A man pulls a wheelbarow filled with 18 empty oil drums. Photo: Cindy Shiner
This opinion piece captures the modern struggle for daily livelihood of the people of Kinshasa. Decades of poor governance, conflict and corruption have turned the people into great ‘Kinois’, meaning experts in ‘getting by’ during hard economic and political times. It begins at twilight, just as the roosters begin to crow, before the sky reclaims the overnight rain. At first there are only a few hundred – the earliest risers, the ones hoping to get ahead of the traffic, those wishing for a jump on the competition. By dawn, the steam rising from the rain-soaked ditches and potholes, the people along the Boulevard Lumumba number in the thousands. Continue reading
Latin America Press
Legislation is considered a breakthrough, but campaigns to promote womens rights are needed.
On June 22, the Law on Violence Against Women entered into force in Nicaragua, with the approval of its rules of procedure five months after the bill passed in the National Assembly. It carries a penalty of 25-30 years of jail time for a man who kills a woman with whom he had a relationship, including current or former romantic partners, family members, or friends. Continue reading
Latin America Press
José Pedro Martins
As the world’s largest rainforest, with the highest concentration of biodiversity and one of the largest freshwater reserves on the planet, the Amazon is at the center of the environmental debate in Brazil. That was no different at the United Nations Conference on Sustainable Development this year, also known as Rio+20. The Brazilian government’s policies regarding the Amazon were strongly criticized by environmentalists, scientists, indigenous peoples and traditional communities during events parallel to Rio+20. Held in Rio de Janeiro from June 20 to 22, it was the perfect setting for the government to present its action plan to reduce deforestation and protect the vast rain forest. The criticisms focused on three points. First was the group of hydroelectric projects in the region, particularly the construction of the Belo Monte plant on the Xingu River basin, which will become the third largest hydroelectric power plant after Three Gorges in China and Itaipu, which is shared by Brazil and Paraguay. The other grievances are about deforestation and a law passed by the Senate to reduce conservation areas. Continue reading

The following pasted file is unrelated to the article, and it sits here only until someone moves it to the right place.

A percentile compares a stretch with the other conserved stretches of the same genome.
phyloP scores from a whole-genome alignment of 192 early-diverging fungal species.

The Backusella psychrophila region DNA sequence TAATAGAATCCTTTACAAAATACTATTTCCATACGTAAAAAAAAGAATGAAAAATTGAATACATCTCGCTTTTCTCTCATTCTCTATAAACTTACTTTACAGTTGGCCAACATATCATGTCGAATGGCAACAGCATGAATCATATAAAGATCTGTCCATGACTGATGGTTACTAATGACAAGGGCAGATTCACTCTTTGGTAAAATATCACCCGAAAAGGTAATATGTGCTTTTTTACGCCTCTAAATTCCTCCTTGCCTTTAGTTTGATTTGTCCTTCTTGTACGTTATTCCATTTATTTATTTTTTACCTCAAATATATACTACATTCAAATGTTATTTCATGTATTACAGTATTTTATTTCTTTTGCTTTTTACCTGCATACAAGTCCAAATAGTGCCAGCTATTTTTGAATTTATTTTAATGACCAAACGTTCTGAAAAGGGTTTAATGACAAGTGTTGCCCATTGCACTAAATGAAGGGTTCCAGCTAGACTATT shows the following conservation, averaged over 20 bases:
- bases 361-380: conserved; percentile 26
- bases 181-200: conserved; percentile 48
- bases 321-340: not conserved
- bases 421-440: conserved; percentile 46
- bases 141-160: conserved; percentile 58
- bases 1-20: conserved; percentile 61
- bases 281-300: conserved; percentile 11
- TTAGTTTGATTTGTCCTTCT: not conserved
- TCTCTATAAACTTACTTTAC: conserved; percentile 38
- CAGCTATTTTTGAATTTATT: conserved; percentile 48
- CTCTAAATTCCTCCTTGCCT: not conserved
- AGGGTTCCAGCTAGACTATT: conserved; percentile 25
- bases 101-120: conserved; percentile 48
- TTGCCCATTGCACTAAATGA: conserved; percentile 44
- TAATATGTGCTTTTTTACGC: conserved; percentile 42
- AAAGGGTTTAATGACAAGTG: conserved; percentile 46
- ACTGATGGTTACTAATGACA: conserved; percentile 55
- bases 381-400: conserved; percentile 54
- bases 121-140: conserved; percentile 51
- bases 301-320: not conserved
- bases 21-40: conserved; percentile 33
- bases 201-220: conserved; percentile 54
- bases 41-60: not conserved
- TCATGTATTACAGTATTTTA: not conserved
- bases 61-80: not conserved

By Stephen Leahy
CAIRNS, Australia, Jul 24 2012 (IPS) – Most corals thrive only in shallow waters, where there is enough light for them to grow. But the rapid rise in sea level, due to the melting of polar ice, is making these conditions increasingly scarce. Measurements from tropical seas around the world reveal that the rise in sea level (3.3 mm/year) is happening at a faster rate than many corals have grown in the past 10,000 years, according to new research released at the 12th International Coral Reef Symposium (ICRS). “The Caribbean once had 60 percent coral cover, and that has now collapsed to 10 percent,” said Jeremy Jackson, professor emeritus at the Scripps Institution of Oceanography in California, in a special address to the symposium, held Jul. 9-13 in Cairns, Australia. “Corals are critical and endangered ecosystems.” Continue reading
Scientists at Nasa admitted they thought satellite readings were a mistake after images showed 97% surface melt over four days
Suzanne Goldenberg US environment correspondent
The Greenland ice sheet melted at a faster rate this month than at any other time in recorded history, with virtually the entire ice sheet showing signs of thaw. The rapid melting over just four days was captured by three satellites. It has stunned and alarmed scientists, and deepened fears about the pace and future consequences of climate change. In a statement posted on scientists admitted the satellite data was so striking they thought at first there had to be a mistake. “This was so extraordinary that at first I questioned the result: was this real or was it due to a data error?” Son Nghiem of Nasa’s jet propulsion laboratory in Pasadena said in the release. Continue reading